My baptism day—December 3, 2017—was the happiest of my life. A group of about 30 family and friends watched me vow to “serve Christ in all persons, loving my neighbor as myself” and “strive for justice and peace among all people, and respect the dignity of every human being.”

More than six years since my baptism, I enjoy a healthier relationship to politics. I still have strong convictions, which I don’t hesitate to share in columns, speeches, or TV appearances, but I know God is far bigger than any puny manmade system.

As I returned to a walk with God, I felt enveloped with a sense of peace that surpassed understanding. The mission of Christ to unify and heal breathed new life and joy into my bruised heart. I recovered a sense of confidence, not in myself but in my identity as a child of God.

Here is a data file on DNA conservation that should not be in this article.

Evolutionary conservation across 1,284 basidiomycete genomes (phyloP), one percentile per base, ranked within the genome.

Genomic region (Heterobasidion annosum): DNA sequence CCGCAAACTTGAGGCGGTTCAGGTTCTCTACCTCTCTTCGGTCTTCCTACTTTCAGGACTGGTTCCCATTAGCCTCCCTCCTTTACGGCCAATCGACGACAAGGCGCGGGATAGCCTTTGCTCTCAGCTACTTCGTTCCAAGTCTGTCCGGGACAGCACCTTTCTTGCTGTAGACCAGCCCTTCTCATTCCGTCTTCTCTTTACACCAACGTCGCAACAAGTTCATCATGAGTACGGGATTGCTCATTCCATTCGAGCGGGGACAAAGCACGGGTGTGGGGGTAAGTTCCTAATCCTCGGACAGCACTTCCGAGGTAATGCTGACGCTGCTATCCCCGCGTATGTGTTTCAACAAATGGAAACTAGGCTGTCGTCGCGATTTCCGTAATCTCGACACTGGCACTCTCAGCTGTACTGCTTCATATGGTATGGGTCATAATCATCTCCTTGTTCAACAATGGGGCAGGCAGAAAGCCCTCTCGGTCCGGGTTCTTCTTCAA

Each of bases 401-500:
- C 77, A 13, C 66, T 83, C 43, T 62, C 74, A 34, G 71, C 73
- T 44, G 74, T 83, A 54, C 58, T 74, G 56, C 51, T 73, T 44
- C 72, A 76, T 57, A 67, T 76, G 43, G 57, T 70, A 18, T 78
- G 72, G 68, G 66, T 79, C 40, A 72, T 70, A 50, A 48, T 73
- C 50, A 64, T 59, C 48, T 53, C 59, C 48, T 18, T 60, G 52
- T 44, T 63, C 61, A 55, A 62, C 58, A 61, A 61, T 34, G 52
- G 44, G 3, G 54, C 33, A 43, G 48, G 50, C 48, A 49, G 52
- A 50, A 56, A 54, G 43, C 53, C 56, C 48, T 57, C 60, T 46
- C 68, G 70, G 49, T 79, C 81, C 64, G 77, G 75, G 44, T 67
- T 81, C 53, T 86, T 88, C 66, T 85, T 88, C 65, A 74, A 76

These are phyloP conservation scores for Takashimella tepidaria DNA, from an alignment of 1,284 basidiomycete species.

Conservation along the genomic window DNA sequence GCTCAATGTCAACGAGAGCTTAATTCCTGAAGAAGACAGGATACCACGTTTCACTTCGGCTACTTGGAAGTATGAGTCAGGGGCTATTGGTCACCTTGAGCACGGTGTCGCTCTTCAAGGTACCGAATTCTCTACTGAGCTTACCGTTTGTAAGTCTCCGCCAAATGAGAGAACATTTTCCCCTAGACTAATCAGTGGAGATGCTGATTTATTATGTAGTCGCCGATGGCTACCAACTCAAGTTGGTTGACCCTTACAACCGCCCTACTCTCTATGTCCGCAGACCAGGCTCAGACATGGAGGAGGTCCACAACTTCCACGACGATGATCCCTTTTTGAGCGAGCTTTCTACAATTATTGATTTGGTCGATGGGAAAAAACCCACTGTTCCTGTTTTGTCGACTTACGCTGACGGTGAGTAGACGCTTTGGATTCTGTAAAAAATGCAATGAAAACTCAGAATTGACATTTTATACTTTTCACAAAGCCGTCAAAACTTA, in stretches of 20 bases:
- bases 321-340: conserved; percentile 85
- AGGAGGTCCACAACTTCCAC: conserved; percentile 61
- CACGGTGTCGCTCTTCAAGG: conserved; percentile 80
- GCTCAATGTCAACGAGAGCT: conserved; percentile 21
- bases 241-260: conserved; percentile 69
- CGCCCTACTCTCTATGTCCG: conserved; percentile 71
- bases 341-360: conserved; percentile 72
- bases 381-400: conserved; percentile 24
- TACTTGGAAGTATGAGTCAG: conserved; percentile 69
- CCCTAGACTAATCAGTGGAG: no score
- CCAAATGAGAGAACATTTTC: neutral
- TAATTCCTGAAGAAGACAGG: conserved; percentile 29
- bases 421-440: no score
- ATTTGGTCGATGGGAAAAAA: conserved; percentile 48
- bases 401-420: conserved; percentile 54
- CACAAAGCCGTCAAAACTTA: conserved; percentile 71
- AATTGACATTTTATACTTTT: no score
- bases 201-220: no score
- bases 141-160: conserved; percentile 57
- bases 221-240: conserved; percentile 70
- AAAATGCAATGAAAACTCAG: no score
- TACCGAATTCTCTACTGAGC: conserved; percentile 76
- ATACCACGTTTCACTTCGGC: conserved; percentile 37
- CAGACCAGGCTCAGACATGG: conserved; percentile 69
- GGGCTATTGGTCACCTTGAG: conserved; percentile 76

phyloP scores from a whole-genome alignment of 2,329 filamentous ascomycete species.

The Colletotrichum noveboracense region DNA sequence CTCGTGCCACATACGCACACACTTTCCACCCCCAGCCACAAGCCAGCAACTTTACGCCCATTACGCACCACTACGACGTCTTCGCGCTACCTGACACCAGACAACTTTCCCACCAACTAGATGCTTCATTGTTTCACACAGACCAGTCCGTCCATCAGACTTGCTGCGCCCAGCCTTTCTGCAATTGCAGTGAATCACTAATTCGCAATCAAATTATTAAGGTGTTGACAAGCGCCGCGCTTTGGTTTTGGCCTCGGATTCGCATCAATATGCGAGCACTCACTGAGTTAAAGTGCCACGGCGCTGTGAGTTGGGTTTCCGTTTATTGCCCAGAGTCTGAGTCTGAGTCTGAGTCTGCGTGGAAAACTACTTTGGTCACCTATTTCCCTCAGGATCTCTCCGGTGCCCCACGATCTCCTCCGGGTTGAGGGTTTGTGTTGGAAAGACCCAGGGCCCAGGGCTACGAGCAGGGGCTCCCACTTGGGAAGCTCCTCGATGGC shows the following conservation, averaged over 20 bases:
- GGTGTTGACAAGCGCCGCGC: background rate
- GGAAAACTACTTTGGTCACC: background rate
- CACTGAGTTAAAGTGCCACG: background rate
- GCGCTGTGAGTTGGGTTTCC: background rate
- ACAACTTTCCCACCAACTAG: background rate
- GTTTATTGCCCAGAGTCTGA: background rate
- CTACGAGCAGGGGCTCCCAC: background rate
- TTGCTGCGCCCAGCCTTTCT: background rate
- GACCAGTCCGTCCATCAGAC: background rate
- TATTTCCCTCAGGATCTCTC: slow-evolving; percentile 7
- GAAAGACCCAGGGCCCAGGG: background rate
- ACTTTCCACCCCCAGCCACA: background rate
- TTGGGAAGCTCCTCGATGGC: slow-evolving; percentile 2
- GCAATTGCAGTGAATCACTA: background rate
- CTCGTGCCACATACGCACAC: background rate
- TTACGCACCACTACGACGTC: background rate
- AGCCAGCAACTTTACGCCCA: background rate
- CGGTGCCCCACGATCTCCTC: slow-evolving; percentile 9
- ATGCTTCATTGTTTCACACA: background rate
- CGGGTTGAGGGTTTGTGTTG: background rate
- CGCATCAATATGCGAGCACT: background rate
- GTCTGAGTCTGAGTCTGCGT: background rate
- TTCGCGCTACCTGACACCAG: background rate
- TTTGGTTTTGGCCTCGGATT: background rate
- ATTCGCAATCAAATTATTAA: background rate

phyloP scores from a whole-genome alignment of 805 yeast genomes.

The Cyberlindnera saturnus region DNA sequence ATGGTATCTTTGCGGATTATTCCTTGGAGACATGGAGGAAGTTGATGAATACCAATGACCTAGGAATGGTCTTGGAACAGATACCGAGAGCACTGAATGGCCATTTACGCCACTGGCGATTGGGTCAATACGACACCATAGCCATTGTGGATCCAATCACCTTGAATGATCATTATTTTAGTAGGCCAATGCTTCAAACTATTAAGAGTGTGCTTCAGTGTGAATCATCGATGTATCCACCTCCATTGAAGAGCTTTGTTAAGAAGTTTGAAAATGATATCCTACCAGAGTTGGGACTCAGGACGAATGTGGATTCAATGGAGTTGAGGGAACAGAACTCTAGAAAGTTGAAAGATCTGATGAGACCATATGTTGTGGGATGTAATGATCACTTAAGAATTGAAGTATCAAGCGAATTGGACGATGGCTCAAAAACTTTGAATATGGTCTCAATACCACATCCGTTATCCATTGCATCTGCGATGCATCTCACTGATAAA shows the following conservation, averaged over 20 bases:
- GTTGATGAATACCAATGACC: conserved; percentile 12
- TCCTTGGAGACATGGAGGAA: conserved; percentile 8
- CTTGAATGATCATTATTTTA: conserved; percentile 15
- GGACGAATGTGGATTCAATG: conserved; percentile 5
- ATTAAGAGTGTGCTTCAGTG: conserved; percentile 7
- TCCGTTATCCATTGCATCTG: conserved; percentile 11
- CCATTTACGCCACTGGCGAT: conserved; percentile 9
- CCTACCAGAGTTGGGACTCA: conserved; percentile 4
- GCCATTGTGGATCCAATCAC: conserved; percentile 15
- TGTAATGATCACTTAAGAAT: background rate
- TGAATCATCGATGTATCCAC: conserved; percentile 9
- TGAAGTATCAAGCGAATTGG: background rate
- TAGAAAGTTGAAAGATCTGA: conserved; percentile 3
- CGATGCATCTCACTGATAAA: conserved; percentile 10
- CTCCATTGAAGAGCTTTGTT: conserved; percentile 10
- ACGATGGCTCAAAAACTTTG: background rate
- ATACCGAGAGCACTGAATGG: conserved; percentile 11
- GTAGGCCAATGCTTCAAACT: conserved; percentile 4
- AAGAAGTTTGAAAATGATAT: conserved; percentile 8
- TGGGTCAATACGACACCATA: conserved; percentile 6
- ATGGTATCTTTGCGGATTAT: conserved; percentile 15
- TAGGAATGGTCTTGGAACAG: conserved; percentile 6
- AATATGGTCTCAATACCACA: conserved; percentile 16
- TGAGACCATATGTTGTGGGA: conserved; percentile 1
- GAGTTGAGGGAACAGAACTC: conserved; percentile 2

Carrie Sheffield is a policy analyst in Washington, DC. This essay is adapted from her book, Motorhome Prophecies: A Journey of Healing and Forgiveness.

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Motorhome Prophecies: A Journey of Healing and Forgiveness
Motorhome Prophecies: A Journey of Healing and Forgiveness
Center Street
336 pp., 20.36
Buy Motorhome Prophecies: A Journey of Healing and Forgiveness from Amazon